The Talk Test vs. lactate and ventilatory thresholds
Figuring out how hard to push is one of the great challenges in exercise. Personally, I’m a big fan of relying on perceptual methods (“how hard does this feel?”) rather than seemingly objective approaches like heart rate or lactate level. Certainly for competitive athletes, learning to interpret your body’s cues is a crucial step to being able to pace yourself properly in a race. But perceived exertion can be pretty tricky for beginners — which is why simple tricks like the “Talk Test” can be very helpful.
In its most basic form, the Talk Test is pretty simple: if you can talk in complete sentences, you’re below threshold. If you can’t talk, you’re above threshold. If you’re in the middle — you can say a few words at a time — you’re pretty close to threshold. So what is this “threshold” we’re talking about? Ah, that’s where it gets complicated. As exercise gets more intense, your body may or may not pass through several thresholds related to breathing rate, lactate accumulation in the blood, and other physiological parameters. The precise definition of these thresholds — and their very existence, in some cases — is hotly debated. As a crude simplification, threshold pace corresponds to the fastest pace you can sustain aerobically, which usually turns out to be the pace you’d hold in a race lasting about an hour.
All of this is by way of introduction to a new study from researchers at the University of New Hampshire, published in the Journal of Sports Sciences, that compared the exercise intensity at various points in the Talk Test to the exercise intensity at the ventilatory and lactate thresholds. Here’s the data, expressed in terms of heart rate and VO2:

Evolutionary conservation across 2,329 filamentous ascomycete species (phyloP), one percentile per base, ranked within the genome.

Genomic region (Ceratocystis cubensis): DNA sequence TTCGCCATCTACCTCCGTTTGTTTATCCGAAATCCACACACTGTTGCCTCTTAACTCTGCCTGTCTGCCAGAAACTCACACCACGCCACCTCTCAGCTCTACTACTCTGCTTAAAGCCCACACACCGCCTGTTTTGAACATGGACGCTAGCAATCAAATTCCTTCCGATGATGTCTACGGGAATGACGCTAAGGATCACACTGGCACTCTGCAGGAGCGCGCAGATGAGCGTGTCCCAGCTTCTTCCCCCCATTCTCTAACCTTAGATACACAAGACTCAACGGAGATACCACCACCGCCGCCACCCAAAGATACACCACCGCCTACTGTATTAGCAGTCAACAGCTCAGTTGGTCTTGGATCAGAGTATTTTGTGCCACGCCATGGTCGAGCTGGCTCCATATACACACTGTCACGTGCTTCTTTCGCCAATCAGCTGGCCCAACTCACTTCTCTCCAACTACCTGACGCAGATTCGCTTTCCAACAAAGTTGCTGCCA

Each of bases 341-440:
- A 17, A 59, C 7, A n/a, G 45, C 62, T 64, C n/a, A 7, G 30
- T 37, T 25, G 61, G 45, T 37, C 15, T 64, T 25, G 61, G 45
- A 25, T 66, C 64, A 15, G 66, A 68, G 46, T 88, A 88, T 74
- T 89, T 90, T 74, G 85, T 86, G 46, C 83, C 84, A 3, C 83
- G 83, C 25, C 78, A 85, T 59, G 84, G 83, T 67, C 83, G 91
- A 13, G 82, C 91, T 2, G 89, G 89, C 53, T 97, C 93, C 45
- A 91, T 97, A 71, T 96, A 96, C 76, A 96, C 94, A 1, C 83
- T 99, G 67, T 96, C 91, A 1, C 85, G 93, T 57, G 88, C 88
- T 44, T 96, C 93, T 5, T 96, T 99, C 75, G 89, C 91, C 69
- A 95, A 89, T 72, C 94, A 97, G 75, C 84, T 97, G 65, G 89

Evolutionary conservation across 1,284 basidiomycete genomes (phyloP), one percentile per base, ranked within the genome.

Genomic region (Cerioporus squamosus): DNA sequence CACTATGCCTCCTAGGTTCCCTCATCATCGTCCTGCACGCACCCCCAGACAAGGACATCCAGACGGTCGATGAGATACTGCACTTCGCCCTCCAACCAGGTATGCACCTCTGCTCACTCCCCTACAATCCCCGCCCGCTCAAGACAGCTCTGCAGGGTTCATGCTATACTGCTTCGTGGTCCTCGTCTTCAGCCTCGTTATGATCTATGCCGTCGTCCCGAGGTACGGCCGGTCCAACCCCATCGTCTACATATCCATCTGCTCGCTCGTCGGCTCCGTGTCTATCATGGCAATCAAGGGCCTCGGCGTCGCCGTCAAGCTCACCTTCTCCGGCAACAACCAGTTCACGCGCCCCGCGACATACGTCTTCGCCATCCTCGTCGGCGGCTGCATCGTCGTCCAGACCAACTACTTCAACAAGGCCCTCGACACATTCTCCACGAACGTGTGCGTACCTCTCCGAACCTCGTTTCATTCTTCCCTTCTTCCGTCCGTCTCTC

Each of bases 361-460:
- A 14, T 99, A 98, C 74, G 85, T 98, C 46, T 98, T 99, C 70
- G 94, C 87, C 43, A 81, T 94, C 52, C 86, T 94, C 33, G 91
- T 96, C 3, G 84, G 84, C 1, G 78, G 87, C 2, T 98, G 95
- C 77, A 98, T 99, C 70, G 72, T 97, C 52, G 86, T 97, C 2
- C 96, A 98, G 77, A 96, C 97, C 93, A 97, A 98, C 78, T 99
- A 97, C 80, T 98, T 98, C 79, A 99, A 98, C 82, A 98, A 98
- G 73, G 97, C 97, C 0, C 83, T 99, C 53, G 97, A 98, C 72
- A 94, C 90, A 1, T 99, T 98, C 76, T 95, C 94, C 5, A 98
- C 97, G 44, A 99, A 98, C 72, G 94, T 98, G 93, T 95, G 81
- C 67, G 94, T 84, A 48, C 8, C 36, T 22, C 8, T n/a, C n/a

“Negative Talk Test” is when the subjects couldn’t talk comfortably; “positive Talk Test” was when they could talk comfortably; “equivocal Talk Test” was in the middle. It’s clear that this middle zone corresponds pretty closely to lactate threshold. This is a bit surprising, since you’d expect ventilatory threshold — when breathing gets significantly harder — to be more closely tied to talking ability. But it’s convenient, because people care a lot more about lactate threshold than ventilatory threshold.
So how do we use this information? Here’s a basic “training zone pyramid” that I included in a Jockology column on pacing last year, based on research by Carl Foster and others about the typical training patterns of endurance athletes:
So most of your training should be below threshold — a common mistake beginners make, since they’re so unfit, is to be pushing above threshold on every bout of exercise. And some of your training should be at threshold — and I’d bet many competitive runners would badly fail the Talk Test during what they claim are “tempo runs” at threshold! On the other hand, casually spinning the wheels of an exercise bike while reading a magazine is unlikely to do much for you, as the press release from the UNH researchers points out:
“If you are beginning an exercise program and can still talk while you’re exercising, you’re doing OK,” Quinn says. “But if you really want to improve, you’ve got to push a little bit harder.”